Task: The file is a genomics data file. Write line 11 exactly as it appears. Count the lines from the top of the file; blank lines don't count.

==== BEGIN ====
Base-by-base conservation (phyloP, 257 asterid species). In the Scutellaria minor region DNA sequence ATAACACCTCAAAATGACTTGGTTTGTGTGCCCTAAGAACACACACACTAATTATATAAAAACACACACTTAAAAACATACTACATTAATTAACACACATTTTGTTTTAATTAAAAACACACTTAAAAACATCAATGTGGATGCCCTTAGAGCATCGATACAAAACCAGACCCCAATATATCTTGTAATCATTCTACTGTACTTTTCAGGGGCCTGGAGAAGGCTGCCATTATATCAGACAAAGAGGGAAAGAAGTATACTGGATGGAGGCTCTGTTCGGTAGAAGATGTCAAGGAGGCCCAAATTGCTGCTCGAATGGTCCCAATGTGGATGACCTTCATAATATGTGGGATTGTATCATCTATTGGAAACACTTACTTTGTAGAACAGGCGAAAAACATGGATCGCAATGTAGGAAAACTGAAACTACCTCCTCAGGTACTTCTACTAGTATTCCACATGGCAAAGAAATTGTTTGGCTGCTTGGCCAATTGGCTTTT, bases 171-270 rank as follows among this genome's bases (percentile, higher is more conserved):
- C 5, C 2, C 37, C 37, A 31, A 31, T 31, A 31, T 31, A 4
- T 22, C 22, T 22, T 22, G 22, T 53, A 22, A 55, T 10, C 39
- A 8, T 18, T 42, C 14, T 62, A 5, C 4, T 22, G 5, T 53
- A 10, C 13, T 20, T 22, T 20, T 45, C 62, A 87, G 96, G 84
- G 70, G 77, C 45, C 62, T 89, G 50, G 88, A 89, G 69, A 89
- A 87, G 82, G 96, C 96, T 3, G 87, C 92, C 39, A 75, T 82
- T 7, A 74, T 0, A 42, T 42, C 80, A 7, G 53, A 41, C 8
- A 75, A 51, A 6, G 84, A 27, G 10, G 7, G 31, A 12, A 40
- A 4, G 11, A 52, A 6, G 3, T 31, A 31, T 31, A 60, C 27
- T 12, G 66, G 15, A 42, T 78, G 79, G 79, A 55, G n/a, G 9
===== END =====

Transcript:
- T 12, G 66, G 15, A 42, T 78, G 79, G 79, A 55, G n/a, G 9